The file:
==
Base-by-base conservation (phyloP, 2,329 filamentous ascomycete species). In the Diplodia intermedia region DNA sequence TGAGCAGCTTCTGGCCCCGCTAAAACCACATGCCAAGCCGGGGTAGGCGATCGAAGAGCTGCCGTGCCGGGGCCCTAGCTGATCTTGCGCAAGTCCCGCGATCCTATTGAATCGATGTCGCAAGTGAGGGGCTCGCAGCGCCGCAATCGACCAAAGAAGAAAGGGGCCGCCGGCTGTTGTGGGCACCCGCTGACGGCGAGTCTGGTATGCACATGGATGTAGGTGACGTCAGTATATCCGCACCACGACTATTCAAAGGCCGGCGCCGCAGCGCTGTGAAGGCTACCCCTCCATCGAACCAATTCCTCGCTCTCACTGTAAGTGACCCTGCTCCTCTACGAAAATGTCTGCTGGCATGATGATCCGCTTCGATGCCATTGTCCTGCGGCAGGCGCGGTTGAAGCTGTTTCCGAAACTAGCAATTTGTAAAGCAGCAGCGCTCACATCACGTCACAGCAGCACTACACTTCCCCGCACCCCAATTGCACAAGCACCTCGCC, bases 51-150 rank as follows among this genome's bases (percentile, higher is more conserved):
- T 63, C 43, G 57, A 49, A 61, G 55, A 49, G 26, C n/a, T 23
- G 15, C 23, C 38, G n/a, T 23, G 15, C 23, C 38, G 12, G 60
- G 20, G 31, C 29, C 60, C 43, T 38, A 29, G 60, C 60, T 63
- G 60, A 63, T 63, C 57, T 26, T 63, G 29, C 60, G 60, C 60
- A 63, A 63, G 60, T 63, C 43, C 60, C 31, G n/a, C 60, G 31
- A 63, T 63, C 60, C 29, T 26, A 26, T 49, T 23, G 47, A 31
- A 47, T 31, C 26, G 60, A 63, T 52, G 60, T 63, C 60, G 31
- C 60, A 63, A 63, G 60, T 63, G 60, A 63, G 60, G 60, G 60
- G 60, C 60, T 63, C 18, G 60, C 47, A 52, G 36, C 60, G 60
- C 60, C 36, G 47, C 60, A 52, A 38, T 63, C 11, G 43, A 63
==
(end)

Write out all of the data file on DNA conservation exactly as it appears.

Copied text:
Base-by-base conservation (phyloP, 2,329 filamentous ascomycete species). In the Diplodia intermedia region DNA sequence TGAGCAGCTTCTGGCCCCGCTAAAACCACATGCCAAGCCGGGGTAGGCGATCGAAGAGCTGCCGTGCCGGGGCCCTAGCTGATCTTGCGCAAGTCCCGCGATCCTATTGAATCGATGTCGCAAGTGAGGGGCTCGCAGCGCCGCAATCGACCAAAGAAGAAAGGGGCCGCCGGCTGTTGTGGGCACCCGCTGACGGCGAGTCTGGTATGCACATGGATGTAGGTGACGTCAGTATATCCGCACCACGACTATTCAAAGGCCGGCGCCGCAGCGCTGTGAAGGCTACCCCTCCATCGAACCAATTCCTCGCTCTCACTGTAAGTGACCCTGCTCCTCTACGAAAATGTCTGCTGGCATGATGATCCGCTTCGATGCCATTGTCCTGCGGCAGGCGCGGTTGAAGCTGTTTCCGAAACTAGCAATTTGTAAAGCAGCAGCGCTCACATCACGTCACAGCAGCACTACACTTCCCCGCACCCCAATTGCACAAGCACCTCGCC, bases 51-150 rank as follows among this genome's bases (percentile, higher is more conserved):
- T 63, C 43, G 57, A 49, A 61, G 55, A 49, G 26, C n/a, T 23
- G 15, C 23, C 38, G n/a, T 23, G 15, C 23, C 38, G 12, G 60
- G 20, G 31, C 29, C 60, C 43, T 38, A 29, G 60, C 60, T 63
- G 60, A 63, T 63, C 57, T 26, T 63, G 29, C 60, G 60, C 60
- A 63, A 63, G 60, T 63, C 43, C 60, C 31, G n/a, C 60, G 31
- A 63, T 63, C 60, C 29, T 26, A 26, T 49, T 23, G 47, A 31
- A 47, T 31, C 26, G 60, A 63, T 52, G 60, T 63, C 60, G 31
- C 60, A 63, A 63, G 60, T 63, G 60, A 63, G 60, G 60, G 60
- G 60, C 60, T 63, C 18, G 60, C 47, A 52, G 36, C 60, G 60
- C 60, C 36, G 47, C 60, A 52, A 38, T 63, C 11, G 43, A 63